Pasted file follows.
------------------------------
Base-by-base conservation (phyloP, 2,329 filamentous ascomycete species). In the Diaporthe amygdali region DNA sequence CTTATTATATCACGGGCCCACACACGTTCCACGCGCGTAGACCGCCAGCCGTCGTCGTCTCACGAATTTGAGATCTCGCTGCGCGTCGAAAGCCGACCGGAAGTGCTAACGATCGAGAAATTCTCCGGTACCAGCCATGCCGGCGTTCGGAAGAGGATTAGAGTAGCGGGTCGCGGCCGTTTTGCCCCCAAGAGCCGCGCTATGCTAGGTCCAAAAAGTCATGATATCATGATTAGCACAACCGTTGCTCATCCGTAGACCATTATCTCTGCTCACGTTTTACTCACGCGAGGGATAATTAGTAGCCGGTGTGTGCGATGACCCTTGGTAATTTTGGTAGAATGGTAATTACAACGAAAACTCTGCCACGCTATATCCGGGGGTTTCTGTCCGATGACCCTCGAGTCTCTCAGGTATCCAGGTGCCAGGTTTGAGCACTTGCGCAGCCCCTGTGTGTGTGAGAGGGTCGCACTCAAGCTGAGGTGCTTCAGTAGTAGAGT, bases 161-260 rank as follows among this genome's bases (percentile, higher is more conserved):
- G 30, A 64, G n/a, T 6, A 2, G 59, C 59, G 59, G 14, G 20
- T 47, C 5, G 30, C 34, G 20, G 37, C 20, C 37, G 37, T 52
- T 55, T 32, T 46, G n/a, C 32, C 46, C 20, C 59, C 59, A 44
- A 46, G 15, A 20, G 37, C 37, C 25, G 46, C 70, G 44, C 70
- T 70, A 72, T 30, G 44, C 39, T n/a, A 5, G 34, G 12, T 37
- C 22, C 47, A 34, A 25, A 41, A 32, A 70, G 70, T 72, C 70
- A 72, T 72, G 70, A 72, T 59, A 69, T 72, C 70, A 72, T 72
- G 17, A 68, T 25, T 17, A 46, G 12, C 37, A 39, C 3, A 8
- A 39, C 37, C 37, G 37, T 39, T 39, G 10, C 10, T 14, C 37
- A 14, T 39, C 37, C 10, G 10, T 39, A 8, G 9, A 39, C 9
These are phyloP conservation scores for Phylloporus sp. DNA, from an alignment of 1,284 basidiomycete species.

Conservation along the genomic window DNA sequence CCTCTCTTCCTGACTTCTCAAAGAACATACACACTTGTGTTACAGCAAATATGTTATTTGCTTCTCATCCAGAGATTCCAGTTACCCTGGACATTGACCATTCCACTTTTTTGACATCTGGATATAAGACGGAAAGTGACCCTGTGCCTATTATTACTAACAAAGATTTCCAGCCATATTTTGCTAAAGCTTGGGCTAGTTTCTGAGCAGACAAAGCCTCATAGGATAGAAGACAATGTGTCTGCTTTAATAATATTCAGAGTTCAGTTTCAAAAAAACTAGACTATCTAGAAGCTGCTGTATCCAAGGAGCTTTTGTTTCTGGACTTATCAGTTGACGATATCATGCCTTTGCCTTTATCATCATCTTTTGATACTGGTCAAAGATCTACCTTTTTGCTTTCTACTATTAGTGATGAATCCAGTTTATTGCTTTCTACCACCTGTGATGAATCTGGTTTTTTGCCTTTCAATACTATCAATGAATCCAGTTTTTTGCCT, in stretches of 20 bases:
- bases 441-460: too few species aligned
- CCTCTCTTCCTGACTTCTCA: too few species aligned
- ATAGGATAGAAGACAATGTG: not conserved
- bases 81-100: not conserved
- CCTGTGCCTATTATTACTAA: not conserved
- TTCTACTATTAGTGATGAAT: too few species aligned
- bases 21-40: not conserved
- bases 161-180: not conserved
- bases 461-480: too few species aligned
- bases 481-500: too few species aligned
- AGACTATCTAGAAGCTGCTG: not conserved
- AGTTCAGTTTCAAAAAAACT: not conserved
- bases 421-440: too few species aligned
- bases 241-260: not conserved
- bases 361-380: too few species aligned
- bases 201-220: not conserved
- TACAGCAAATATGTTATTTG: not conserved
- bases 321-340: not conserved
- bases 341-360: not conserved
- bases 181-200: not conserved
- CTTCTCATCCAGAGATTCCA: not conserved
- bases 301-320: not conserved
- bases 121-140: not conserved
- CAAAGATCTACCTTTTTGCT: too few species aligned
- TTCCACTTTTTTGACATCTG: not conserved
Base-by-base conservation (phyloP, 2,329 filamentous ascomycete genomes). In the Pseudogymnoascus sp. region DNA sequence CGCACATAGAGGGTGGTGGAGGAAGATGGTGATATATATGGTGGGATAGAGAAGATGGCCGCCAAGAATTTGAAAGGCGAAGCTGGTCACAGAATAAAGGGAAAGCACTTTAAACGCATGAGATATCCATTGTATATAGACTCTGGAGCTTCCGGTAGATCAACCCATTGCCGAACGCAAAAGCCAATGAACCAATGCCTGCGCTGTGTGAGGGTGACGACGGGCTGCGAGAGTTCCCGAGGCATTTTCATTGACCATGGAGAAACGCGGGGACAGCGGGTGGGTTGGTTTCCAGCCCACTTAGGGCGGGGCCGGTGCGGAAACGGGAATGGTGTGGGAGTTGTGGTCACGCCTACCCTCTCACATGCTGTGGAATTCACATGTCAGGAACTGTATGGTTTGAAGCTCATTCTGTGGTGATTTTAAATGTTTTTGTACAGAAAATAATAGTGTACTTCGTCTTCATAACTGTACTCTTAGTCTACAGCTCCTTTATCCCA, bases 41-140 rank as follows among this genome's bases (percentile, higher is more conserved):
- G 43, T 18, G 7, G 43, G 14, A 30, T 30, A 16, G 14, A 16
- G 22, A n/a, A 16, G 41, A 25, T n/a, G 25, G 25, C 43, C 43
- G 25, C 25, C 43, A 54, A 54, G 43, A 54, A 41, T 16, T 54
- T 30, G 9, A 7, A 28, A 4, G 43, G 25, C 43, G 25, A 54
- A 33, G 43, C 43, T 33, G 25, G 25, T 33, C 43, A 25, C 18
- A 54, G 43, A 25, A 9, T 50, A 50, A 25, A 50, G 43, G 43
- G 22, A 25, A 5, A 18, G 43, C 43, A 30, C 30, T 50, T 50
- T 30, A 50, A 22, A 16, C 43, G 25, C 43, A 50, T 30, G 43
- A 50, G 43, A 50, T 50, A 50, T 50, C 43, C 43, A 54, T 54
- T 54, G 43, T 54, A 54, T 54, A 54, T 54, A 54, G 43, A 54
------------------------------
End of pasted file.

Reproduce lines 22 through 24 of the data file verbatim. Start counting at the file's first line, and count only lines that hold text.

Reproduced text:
- bases 461-480: too few species aligned
- bases 481-500: too few species aligned
- AGACTATCTAGAAGCTGCTG: not conserved